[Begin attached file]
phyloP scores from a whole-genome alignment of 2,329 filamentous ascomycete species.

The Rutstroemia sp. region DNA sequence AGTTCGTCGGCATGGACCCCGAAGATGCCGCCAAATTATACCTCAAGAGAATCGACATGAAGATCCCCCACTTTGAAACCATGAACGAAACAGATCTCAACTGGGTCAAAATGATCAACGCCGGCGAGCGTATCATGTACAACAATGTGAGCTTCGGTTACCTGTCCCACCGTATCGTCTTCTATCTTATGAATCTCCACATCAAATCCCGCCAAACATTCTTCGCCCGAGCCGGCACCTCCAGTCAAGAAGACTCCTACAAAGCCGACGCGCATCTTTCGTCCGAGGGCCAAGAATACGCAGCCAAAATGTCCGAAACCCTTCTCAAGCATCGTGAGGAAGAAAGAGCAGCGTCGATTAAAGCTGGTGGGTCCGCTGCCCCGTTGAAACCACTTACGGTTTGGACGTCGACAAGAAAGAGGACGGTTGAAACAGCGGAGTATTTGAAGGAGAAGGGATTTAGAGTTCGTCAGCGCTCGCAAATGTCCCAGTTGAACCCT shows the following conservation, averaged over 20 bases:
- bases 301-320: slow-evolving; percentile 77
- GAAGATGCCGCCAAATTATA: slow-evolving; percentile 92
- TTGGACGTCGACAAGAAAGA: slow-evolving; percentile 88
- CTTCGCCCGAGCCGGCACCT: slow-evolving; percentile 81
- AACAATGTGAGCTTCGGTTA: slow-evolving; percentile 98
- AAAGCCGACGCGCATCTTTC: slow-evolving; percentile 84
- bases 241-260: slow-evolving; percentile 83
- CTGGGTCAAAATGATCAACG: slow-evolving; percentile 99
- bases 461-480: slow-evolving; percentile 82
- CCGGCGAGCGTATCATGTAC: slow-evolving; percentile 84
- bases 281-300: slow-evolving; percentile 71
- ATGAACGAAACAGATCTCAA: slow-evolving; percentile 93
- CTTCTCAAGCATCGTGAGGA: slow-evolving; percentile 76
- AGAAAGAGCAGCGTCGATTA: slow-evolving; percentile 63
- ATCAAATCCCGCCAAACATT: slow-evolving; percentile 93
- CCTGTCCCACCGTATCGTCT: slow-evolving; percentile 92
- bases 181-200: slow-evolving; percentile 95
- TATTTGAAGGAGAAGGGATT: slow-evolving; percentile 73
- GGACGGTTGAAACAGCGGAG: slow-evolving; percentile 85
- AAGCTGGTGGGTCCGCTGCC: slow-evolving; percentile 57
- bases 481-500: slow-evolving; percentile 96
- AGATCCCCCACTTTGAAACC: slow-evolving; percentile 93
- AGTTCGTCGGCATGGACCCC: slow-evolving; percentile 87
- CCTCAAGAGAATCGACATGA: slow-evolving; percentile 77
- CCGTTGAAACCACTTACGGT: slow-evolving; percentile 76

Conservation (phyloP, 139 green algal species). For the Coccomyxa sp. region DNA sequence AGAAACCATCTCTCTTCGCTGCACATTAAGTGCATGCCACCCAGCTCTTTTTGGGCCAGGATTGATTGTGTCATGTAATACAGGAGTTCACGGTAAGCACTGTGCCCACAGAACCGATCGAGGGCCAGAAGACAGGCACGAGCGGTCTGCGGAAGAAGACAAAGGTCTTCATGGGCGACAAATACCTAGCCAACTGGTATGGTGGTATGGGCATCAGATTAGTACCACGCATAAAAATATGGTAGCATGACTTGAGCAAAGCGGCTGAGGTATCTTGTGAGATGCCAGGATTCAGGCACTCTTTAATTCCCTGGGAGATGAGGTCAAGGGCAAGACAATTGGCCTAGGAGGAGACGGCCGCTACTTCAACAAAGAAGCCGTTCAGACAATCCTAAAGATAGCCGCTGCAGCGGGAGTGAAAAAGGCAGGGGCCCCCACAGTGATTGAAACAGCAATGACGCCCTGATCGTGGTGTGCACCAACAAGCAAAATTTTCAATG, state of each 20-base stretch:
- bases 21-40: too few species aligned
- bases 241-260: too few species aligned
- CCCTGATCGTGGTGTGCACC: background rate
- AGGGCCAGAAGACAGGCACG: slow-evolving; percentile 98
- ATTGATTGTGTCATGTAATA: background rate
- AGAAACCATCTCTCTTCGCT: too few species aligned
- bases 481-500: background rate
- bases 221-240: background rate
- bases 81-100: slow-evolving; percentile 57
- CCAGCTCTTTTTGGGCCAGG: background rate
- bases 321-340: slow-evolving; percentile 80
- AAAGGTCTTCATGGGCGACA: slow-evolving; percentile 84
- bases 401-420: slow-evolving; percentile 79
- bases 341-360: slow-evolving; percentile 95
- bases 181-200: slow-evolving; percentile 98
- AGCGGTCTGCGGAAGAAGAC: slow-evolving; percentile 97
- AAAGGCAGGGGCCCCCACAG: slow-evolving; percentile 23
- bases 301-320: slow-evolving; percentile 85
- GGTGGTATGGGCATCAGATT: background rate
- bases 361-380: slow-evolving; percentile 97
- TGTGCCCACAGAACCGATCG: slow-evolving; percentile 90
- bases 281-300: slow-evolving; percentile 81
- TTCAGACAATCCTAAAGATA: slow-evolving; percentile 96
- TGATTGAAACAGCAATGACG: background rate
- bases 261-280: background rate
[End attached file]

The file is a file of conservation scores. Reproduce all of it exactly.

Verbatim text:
phyloP scores from a whole-genome alignment of 2,329 filamentous ascomycete species.

The Rutstroemia sp. region DNA sequence AGTTCGTCGGCATGGACCCCGAAGATGCCGCCAAATTATACCTCAAGAGAATCGACATGAAGATCCCCCACTTTGAAACCATGAACGAAACAGATCTCAACTGGGTCAAAATGATCAACGCCGGCGAGCGTATCATGTACAACAATGTGAGCTTCGGTTACCTGTCCCACCGTATCGTCTTCTATCTTATGAATCTCCACATCAAATCCCGCCAAACATTCTTCGCCCGAGCCGGCACCTCCAGTCAAGAAGACTCCTACAAAGCCGACGCGCATCTTTCGTCCGAGGGCCAAGAATACGCAGCCAAAATGTCCGAAACCCTTCTCAAGCATCGTGAGGAAGAAAGAGCAGCGTCGATTAAAGCTGGTGGGTCCGCTGCCCCGTTGAAACCACTTACGGTTTGGACGTCGACAAGAAAGAGGACGGTTGAAACAGCGGAGTATTTGAAGGAGAAGGGATTTAGAGTTCGTCAGCGCTCGCAAATGTCCCAGTTGAACCCT shows the following conservation, averaged over 20 bases:
- bases 301-320: slow-evolving; percentile 77
- GAAGATGCCGCCAAATTATA: slow-evolving; percentile 92
- TTGGACGTCGACAAGAAAGA: slow-evolving; percentile 88
- CTTCGCCCGAGCCGGCACCT: slow-evolving; percentile 81
- AACAATGTGAGCTTCGGTTA: slow-evolving; percentile 98
- AAAGCCGACGCGCATCTTTC: slow-evolving; percentile 84
- bases 241-260: slow-evolving; percentile 83
- CTGGGTCAAAATGATCAACG: slow-evolving; percentile 99
- bases 461-480: slow-evolving; percentile 82
- CCGGCGAGCGTATCATGTAC: slow-evolving; percentile 84
- bases 281-300: slow-evolving; percentile 71
- ATGAACGAAACAGATCTCAA: slow-evolving; percentile 93
- CTTCTCAAGCATCGTGAGGA: slow-evolving; percentile 76
- AGAAAGAGCAGCGTCGATTA: slow-evolving; percentile 63
- ATCAAATCCCGCCAAACATT: slow-evolving; percentile 93
- CCTGTCCCACCGTATCGTCT: slow-evolving; percentile 92
- bases 181-200: slow-evolving; percentile 95
- TATTTGAAGGAGAAGGGATT: slow-evolving; percentile 73
- GGACGGTTGAAACAGCGGAG: slow-evolving; percentile 85
- AAGCTGGTGGGTCCGCTGCC: slow-evolving; percentile 57
- bases 481-500: slow-evolving; percentile 96
- AGATCCCCCACTTTGAAACC: slow-evolving; percentile 93
- AGTTCGTCGGCATGGACCCC: slow-evolving; percentile 87
- CCTCAAGAGAATCGACATGA: slow-evolving; percentile 77
- CCGTTGAAACCACTTACGGT: slow-evolving; percentile 76

Conservation (phyloP, 139 green algal species). For the Coccomyxa sp. region DNA sequence AGAAACCATCTCTCTTCGCTGCACATTAAGTGCATGCCACCCAGCTCTTTTTGGGCCAGGATTGATTGTGTCATGTAATACAGGAGTTCACGGTAAGCACTGTGCCCACAGAACCGATCGAGGGCCAGAAGACAGGCACGAGCGGTCTGCGGAAGAAGACAAAGGTCTTCATGGGCGACAAATACCTAGCCAACTGGTATGGTGGTATGGGCATCAGATTAGTACCACGCATAAAAATATGGTAGCATGACTTGAGCAAAGCGGCTGAGGTATCTTGTGAGATGCCAGGATTCAGGCACTCTTTAATTCCCTGGGAGATGAGGTCAAGGGCAAGACAATTGGCCTAGGAGGAGACGGCCGCTACTTCAACAAAGAAGCCGTTCAGACAATCCTAAAGATAGCCGCTGCAGCGGGAGTGAAAAAGGCAGGGGCCCCCACAGTGATTGAAACAGCAATGACGCCCTGATCGTGGTGTGCACCAACAAGCAAAATTTTCAATG, state of each 20-base stretch:
- bases 21-40: too few species aligned
- bases 241-260: too few species aligned
- CCCTGATCGTGGTGTGCACC: background rate
- AGGGCCAGAAGACAGGCACG: slow-evolving; percentile 98
- ATTGATTGTGTCATGTAATA: background rate
- AGAAACCATCTCTCTTCGCT: too few species aligned
- bases 481-500: background rate
- bases 221-240: background rate
- bases 81-100: slow-evolving; percentile 57
- CCAGCTCTTTTTGGGCCAGG: background rate
- bases 321-340: slow-evolving; percentile 80
- AAAGGTCTTCATGGGCGACA: slow-evolving; percentile 84
- bases 401-420: slow-evolving; percentile 79
- bases 341-360: slow-evolving; percentile 95
- bases 181-200: slow-evolving; percentile 98
- AGCGGTCTGCGGAAGAAGAC: slow-evolving; percentile 97
- AAAGGCAGGGGCCCCCACAG: slow-evolving; percentile 23
- bases 301-320: slow-evolving; percentile 85
- GGTGGTATGGGCATCAGATT: background rate
- bases 361-380: slow-evolving; percentile 97
- TGTGCCCACAGAACCGATCG: slow-evolving; percentile 90
- bases 281-300: slow-evolving; percentile 81
- TTCAGACAATCCTAAAGATA: slow-evolving; percentile 96
- TGATTGAAACAGCAATGACG: background rate
- bases 261-280: background rate